Entries RSS Feed Share Send to Facebook Tweet This Accessible version

2015 – Viktor Orbán’s year

January 4th, 2016

In their assessment of last year’s developments, commentators focus on Prime Minister Orbán’s performance – for better or for worse. They recall that the Prime Minister was identified by more than one international outlet as the ‘man of the year’.

In Népszava, Hungarian-Austrian analyst Paul Lendvai, one of those who chooses Mr Orban as the man of the year (see Der Standard, Vienna, December 28, 2015) explains that he didn’t mean to praise the Hungarian Prime Minister. He criticises Hungarian media outlets who interpreted his stance on what he called the ‘efficient policies’ the Prime Minister adopted to handle the migration crisis as an endorsement – as if he had changed his critical attitude towards Mr Orbán. On the contrary, he writes, his opinion hasn’t changed a bit.

In Magyar Nemzet, Szabolcs Szerető recalls that a year ago the government was ravaged by internal feuds and a loss of popularity, which led to three successive defeats in by-elections and the consequent loss of its two thirds majority in Parliament. But Viktor Orbán’s reaction to the migrants turned defeat into victory for the governing parties, Szeretö suggests. At the outset, campaigning against migration was just one of the ideas that popped up in the Fidesz PR workshop, but as the influx of migrants took unexpectedly massive dimensions, it suddenly became a winning tool. Meanwhile, Szerető believes, strategic decisions should be taken about reversing emigration, consolidating the public health service and making the economy less dependent on European funds. On the other hand Szerető praises the partial VAT cuts announced during the last week of 2015 as well as newly introduced housing subsidies and incentives to young couples as measures that contain promise for the future.

In HVG (print edition), Tamás Pauler looks back with nostalgia to the beginning of 2015, when the supporters of the government were losing faith and their party was tormented by infighting among high-ranking officials. In order to defeat a dominant force, the country would need a potent opposition. But there was no trace of such force at that time, nor today, he continues. Nevertheless, the government’s opponents gained hope from the ruling parties’ defeats in by-elections and from the confrontation between the government and the United States early last year. International criticism of Hungary’s rapprochement with Russia ended because world attention refocused on the Middle East rather than Ukraine, he suggests. That put an end to a process whereby US entry bans imposed on prominent Hungarian officials threatened to make corruption charges a heavy liability for the government. By the end of the year, Pauler concludes, PM Orban won back his lost supporters and would now score a more resounding electoral victory than he did in 2014.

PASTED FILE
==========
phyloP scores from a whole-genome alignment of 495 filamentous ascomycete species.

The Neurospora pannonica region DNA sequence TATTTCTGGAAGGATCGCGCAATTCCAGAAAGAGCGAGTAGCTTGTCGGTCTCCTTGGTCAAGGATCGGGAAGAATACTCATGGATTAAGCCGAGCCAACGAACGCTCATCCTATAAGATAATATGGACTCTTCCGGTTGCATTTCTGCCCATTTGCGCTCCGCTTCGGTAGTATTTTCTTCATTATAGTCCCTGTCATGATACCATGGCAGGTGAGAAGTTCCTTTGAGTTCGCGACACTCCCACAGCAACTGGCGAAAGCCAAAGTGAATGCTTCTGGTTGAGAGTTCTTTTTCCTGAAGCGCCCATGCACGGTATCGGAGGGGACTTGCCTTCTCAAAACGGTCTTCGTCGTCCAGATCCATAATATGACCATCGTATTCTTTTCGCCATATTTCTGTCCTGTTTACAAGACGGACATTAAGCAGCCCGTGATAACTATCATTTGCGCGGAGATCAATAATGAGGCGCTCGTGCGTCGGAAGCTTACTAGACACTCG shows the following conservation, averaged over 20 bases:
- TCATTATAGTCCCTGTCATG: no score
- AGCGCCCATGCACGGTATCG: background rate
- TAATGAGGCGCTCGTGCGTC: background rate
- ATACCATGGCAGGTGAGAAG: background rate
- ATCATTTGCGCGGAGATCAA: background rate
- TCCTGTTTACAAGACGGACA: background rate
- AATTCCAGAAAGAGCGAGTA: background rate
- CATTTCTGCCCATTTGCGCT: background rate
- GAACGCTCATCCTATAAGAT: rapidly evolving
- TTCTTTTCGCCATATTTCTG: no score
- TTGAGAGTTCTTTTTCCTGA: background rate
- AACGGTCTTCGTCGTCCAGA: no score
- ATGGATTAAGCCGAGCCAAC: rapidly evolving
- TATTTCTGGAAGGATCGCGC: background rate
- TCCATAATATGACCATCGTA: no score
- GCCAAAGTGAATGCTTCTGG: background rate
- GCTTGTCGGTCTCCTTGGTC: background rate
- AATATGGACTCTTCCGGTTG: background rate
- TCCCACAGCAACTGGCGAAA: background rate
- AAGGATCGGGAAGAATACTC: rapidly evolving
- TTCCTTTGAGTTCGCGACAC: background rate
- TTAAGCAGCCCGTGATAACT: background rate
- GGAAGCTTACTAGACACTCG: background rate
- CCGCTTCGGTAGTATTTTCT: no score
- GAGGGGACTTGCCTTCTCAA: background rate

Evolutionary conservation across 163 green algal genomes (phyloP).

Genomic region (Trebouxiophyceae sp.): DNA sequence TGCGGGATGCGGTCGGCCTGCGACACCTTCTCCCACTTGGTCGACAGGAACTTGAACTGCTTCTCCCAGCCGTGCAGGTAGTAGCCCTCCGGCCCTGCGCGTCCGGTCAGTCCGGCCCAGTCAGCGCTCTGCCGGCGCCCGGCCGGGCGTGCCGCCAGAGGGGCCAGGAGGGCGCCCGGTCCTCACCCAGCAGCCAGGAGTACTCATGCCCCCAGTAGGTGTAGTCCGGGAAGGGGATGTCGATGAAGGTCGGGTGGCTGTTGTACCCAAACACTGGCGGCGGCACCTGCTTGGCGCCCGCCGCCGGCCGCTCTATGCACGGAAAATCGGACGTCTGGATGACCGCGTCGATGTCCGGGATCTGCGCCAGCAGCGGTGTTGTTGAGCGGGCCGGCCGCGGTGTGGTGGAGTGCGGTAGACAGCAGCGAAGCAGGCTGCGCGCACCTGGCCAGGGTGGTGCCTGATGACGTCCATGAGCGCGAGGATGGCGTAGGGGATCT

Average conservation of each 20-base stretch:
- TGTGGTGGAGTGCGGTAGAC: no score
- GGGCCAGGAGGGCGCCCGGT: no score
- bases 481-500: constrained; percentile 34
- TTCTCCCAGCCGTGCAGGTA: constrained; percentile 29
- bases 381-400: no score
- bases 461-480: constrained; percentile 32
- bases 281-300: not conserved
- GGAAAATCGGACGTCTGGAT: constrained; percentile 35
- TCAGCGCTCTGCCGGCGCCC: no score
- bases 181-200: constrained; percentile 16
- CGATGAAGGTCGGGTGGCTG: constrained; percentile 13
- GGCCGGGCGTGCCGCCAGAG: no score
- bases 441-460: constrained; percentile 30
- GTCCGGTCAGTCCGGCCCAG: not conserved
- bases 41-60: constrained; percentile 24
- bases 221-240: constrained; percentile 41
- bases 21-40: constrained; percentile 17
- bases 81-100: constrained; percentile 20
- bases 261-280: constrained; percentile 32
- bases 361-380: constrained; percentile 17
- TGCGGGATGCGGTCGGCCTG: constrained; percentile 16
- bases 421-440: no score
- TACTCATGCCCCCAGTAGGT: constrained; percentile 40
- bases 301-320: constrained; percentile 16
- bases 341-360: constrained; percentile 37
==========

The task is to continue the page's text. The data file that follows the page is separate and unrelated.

In Heti Válasz (print), philosopher András Lánczi, a leading pro-government analyst describes a meeting between Hungarian personalities and then US Chargé d’Affaires André Goodfriend, during which the American diplomat said the United States would like Hungary to buy American shale gas. Lánczi draws the conclusion that conflicts between Hungary and the USA were caused by conflicting business interests. Foreign investors intend to maximise their profits, minimize their tax burdens and transfer profits abroad whenever it suits them. If they could always have their way, the local community could not decide over issues that are of importance to it. It could not decide for instance if it wants to buy shale gas or whether to buy Swedish made or American made fighter jets, he writes – a reference to the first Orbán government’s decision to equip its air force with Swedish Gripen planes rather than US made F-16s fourteen years ago. He suggests such issues  are the background of past American criticism of government practices in Hungary.

In Figyelő, editor Gábor Lambert puts Hungary’s problems in the context of general European trends which are determined by unprecedented economic and security challenges. Many people, he says, are already preparing for a new world order. However he wouldn’t exclude the possibility that the old West European political elites will be able to survive the shocks. Even if they do, he continues, they might draw harsher lines between the core and the peripheries of European integration. Or in an even more unfavourable scenario, national egotism will become the order of the day, as governments follow the instincts of their frightened citizens. And Lambert worries about the meagre chances of the national egotism of a relatively small country like Hungary, if it has to compete with the egotism of nations with 40 or 80 million inhabitants.